Thanks,

Dave

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Robert from Electrilight Ltd. in Oakville
Date/Time2/5/2016 at 8:56:40 PM

Sorry Dave, I have to disagree with you that paste is not required for a copper to aluminum connection. Aluminum will oxidize and turn to powder, copper turns green from oxidization as well. The paste will prevent this oxidization process. The aluminum spring within the wire nut could and will still oxidize after time (seen it from original installs 30 years ago in electrical). The paste nearly stops this process from ever happening. Aluminum to aluminum will oxidize over time as no 2 aluminum parts are made 100% of the same material, which starts the oxidization. You leave bare aluminum out in moisture or exposed to heat and cold, the aluminum changes state. Basic chemistry my friend. ;) for the price, use the paste.

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Hugh in London
Date/Time2/6/2016 at 11:27:27 AM

Thanks to all for your informed replies. I fully understand the importance of using the approved prefilled wire connectors.

My specific questions were intended to be and should have been worded as follows:

1) Do you advise replacing the copper receptacles with aluminum compatible receptacles, or, provided the existing Al wires are not damaged, would the use of the approved, prefilled wire connector, instead of the illegal ones, be safe and sufficient to meet the requirements of the current CE CODE Handbook, by splicing the Al to the Cu pigtail and continuing the use of Cu receptacles?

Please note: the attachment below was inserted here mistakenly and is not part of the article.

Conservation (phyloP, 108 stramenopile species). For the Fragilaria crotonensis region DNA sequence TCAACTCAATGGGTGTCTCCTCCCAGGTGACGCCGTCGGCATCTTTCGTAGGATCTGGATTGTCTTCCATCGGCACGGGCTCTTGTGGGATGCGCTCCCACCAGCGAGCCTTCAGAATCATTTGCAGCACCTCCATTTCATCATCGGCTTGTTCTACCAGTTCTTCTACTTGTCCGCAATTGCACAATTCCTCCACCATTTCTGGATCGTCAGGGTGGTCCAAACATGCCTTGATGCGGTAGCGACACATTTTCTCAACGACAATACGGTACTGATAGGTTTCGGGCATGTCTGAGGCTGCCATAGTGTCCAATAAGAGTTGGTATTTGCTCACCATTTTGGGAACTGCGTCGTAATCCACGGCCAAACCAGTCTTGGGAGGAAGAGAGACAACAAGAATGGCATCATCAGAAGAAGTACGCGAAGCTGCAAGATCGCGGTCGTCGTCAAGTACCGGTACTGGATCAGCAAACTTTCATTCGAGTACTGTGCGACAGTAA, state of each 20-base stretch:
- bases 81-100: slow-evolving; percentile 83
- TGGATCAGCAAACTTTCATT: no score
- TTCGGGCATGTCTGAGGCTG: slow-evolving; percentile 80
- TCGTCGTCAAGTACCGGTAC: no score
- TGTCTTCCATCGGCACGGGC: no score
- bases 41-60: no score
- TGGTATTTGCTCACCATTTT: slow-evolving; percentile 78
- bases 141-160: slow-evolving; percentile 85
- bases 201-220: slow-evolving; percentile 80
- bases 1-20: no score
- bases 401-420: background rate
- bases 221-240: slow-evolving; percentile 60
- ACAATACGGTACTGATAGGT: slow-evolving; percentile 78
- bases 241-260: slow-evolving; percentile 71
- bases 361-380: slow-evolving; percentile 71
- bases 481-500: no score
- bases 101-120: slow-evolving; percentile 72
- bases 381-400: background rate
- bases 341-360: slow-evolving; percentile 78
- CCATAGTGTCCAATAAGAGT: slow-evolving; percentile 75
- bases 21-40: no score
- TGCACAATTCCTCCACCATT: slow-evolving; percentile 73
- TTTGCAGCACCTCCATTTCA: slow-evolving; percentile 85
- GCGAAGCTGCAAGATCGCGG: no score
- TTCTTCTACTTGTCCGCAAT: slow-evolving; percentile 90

2)Assuming this work is performed by a qualified electrical contractor, or properly licensed electrician, would the total wiring system now meet the requirements for an official certificate of updated wiring and electrical safety code. If so, where would I get such an authentic certificate?

3) Is this subject covered in the current edition of the CE CODE Handbook. If so, what section?

4) Are there any further specific precautions I have to make sure my contractor observes regarding working with Al wiring?

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Robert from Electrilight Ltd. in Oakville
Date/Time2/6/2016 at 12:05:20 PM

Aluminum wires to aluminum approved devices with compound best solution. Al to al with copper pigtails using prefilled approved marrettes or dry marrettes with paste, second choice. Either method is CEC compliant. Done by ameteur, not recommended but could be inspected by an inspector at www.esasafe.com. The internal wiring cannot be inspected for what cannot be seen, but inspecting every box within the house and junctions can certainly tell if DIY was performed or if copper extensions lead to new devices. A panel inspection can also help view what is new and old. If you are worried, get it inspected. Dont concern yourself of CEC rules or OESC as there are 1000's of pages covering our wiring worlds.

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Hugh in London
Date/Time2/6/2016 at 2:29:25 PM

Thanks Robert. That is what I needed to know.

Hugh